The British Empire Library

The Evergreen Tea House: A Hong Kong Novel

by David T K Wong

Courtesy of OSPA

Review by Trevor Clark (Nigeria 1949-59, Hong Kong 1960-77 (seconded WPHC 1972-77))
David Wong's fiction is founded in deep research. The Evergreen Teahouse takes us from the Korean War to the Joint Declaration, following the fortunes from boyhood of two sons: one of a businessman who tried to be a good Confucian - deracinated by America, this one becomes an establishment pillar, whose less public life brings a sticky end; the other of a disabled veteran of the Long March who tried to be a good Party Secretary - that one plays a backroom part in China's outpost in Hong Kong, and ends, unsullied, in diplomatic banishment as Party Secretary in his remote hometown. The British characters are a national serviceman turned journalist, a lawyer who shakes the pagoda tree, and a self-indulgent government PRO. These gwailos make friendship with a senior Chinese cadet who, accepting The Queen's shilling, promotes British policy wherever it places ordinary inhabitants' welfare first. UK diplomats and senior HK administrators are shadows - denigration of their ways is voiced by Britons. Assumptions of naive students, torn between loyalty to "China" as a concept and "Western" innovation, are poignant. This portrayal of human relationships should encourage reading of the surrounding history.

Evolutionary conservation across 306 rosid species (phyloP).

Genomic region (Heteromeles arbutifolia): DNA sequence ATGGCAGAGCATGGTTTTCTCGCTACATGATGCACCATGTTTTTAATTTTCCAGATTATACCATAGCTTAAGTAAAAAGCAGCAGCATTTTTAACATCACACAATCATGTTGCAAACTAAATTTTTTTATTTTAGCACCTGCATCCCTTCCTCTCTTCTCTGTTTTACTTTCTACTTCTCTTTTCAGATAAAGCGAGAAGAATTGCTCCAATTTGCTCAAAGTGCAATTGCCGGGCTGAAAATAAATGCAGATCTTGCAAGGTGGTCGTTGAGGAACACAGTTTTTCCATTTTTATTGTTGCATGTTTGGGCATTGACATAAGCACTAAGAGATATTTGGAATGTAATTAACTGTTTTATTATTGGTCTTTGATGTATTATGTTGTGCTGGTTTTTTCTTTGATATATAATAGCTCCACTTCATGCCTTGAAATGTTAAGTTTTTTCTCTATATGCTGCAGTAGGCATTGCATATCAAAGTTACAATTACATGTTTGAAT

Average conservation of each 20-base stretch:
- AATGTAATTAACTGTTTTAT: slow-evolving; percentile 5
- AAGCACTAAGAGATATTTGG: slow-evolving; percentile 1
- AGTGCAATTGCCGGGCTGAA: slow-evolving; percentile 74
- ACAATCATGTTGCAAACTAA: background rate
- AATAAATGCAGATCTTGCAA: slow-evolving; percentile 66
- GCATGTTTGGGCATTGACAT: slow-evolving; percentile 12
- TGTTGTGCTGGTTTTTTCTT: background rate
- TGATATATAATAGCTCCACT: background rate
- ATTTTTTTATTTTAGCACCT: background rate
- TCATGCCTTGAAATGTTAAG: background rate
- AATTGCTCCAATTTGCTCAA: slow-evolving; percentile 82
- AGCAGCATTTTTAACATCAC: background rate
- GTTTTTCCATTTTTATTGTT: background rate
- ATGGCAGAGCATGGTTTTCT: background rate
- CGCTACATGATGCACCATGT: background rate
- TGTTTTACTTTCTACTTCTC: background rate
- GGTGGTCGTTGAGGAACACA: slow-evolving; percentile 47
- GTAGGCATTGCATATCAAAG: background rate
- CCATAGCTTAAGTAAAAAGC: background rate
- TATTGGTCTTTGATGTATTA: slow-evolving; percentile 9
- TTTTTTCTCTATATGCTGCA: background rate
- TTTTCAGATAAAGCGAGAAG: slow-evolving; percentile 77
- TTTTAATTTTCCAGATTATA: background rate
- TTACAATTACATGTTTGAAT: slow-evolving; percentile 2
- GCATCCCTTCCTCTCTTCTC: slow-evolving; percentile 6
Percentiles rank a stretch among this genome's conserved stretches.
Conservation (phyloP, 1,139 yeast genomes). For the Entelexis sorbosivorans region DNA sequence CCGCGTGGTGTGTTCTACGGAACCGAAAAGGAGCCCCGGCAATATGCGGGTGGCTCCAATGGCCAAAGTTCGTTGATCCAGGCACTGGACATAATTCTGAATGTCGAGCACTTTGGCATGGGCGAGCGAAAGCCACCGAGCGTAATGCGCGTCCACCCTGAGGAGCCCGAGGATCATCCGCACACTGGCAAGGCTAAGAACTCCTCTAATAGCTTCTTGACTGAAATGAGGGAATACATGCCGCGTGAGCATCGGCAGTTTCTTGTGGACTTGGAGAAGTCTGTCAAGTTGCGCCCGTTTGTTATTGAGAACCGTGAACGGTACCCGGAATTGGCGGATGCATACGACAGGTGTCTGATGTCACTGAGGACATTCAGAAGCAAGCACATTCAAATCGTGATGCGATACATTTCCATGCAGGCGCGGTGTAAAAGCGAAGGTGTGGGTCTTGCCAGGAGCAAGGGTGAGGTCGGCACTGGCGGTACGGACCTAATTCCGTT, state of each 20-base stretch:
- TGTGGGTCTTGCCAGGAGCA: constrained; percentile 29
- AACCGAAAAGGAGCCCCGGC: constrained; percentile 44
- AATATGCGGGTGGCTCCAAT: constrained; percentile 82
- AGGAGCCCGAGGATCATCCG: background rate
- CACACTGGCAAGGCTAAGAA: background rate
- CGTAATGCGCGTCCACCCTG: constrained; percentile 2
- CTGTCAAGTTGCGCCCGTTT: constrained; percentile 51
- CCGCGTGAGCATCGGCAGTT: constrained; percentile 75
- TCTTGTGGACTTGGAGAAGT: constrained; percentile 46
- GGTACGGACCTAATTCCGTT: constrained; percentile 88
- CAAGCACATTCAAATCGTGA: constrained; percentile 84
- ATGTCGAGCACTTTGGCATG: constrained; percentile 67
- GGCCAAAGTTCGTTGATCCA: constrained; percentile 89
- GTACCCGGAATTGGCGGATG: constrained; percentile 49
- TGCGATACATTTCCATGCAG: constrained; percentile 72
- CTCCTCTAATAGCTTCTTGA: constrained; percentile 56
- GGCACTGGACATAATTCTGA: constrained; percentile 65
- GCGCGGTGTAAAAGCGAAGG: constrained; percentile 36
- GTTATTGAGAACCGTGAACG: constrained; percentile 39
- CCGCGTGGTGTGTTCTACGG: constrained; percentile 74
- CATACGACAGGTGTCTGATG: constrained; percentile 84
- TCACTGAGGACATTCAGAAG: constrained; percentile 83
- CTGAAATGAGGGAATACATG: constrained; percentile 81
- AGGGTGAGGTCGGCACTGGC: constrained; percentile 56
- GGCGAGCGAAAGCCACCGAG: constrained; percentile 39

British Empire Book
David T K Wong
Muse Publishing Ltd
0 9546102 0 2


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